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18 Volt to 12 Volt down converter.

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  • 18 Volt to 12 Volt down converter.

    The 18V to USB adapters that RIDGID and others have for sale got me thinking about a 18V to 12V down converter that could power some high amperage 12V DC equipment. I'm thinking of powering equipment like a 35 watt GMRS radio.

    I was thinking of using an old dual battery charger and gutting it. One or two 18V batteries could be plugged in to provide power as needed. The intention is to be able to use the power tool batteries without damaging them so they can still be used with the power tools. The converter would be used to power devices drawing up to 15 amps. The charger housing would house the converter electronics and the AC charging circuit would be no more. I'd like to be able to use the batteries in parallel to get the higher current out, but the setup would allow one battery to be used.

    I know some people here have hacked various brands to mash them together using RIDGID batteries on Ryobi tools and the reverse or for other purposes so I thought I would throw this out and see if anyone had considered something like I propose. When you don't have AC power and you need to stay in contact by radio you could that pile of 18V batteries to power the radio or some other 12V equipment.

    There are of course 12V batteries available that would make this much easier but you have to maintain those batteries. Being able to use your existing 18V batteries to supply power and not have another battery to worry about for those few times when you might need it is the goal.
    "It's a table saw, do you know where your fingers are?" Bob D. 2006

    https://www.youtube.com/user/PowerToolInstitute

    https://www.youtube.com/channel/UC1p...qcZKHyrqKhikFA

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  • #2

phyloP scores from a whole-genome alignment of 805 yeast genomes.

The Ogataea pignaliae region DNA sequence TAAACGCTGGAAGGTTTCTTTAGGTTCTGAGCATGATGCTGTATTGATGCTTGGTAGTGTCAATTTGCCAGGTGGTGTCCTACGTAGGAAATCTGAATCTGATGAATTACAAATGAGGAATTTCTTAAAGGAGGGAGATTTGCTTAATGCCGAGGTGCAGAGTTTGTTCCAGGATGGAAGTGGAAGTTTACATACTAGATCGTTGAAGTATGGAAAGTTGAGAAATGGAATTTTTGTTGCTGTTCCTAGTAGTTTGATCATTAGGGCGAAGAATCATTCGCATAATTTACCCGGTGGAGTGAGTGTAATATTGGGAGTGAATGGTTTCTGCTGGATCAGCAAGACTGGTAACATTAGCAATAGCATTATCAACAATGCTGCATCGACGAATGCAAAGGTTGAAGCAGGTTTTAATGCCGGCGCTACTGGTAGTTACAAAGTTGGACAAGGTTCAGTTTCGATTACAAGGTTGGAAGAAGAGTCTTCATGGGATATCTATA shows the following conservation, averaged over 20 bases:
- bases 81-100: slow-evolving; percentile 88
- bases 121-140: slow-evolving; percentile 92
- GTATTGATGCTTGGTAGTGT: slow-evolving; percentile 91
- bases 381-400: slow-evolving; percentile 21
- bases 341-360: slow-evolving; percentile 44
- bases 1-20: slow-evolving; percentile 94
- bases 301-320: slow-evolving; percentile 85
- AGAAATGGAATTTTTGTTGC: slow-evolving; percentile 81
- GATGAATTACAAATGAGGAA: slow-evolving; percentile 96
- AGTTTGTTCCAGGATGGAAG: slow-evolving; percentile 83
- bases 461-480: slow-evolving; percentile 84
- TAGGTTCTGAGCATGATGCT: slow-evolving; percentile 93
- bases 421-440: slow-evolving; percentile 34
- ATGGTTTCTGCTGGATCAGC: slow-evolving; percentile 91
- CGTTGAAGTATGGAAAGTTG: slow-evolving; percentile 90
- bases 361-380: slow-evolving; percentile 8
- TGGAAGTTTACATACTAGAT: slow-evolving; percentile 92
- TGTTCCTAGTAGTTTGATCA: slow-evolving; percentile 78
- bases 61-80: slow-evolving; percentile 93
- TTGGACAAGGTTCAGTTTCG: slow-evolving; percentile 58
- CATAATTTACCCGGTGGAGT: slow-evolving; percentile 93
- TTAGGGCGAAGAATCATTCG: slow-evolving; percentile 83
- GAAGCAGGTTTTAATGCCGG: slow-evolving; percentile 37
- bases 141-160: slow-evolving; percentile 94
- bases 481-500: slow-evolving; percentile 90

I have the older 18v USB adapter that came with the heated jackets. The output to the Jacket is 12v, but I do not know the amp rating of it, and Ridgid is tight lipped about it, and wont give me details. Although, I have easily run LED lights off the port without issue.

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    • #3
      Thanks AC, I was thinking I would hear from you because I know you have been inside
      these batteries from a couple brands. I'm looking to get about 10 Amps @ ~12.5V DC.
      I doubt the adapter you are talking about produces that much current. You could put an
      amp meter in line and find out how much the jacket draws. That would require making a
      cable or modifying the existing cable which you probably don't want to do.

      Do all the recent (past couple years) Li-Ion batteries have protection built-in ? Do they
      shut down if the battery overheats from high discharge rates and when the battery voltage
      drops to a certain point? Is that protection circuitry built in to the battery or the tool?
      I'm thinking its in the battery which for my purposes would be good.

      But the down converter circuit would still need to maintain the output voltage within a
      specified range as the voltage of the supply batteries dropped off. Ideally output voltage
      would be between 13.8 and 12.8 volts.
      Last edited by Bob D.; 11-21-2016, 05:07 AM.
      "It's a table saw, do you know where your fingers are?" Bob D. 2006

      https://www.youtube.com/user/PowerToolInstitute

      https://www.youtube.com/channel/UC1p...qcZKHyrqKhikFA

      ----

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      • #4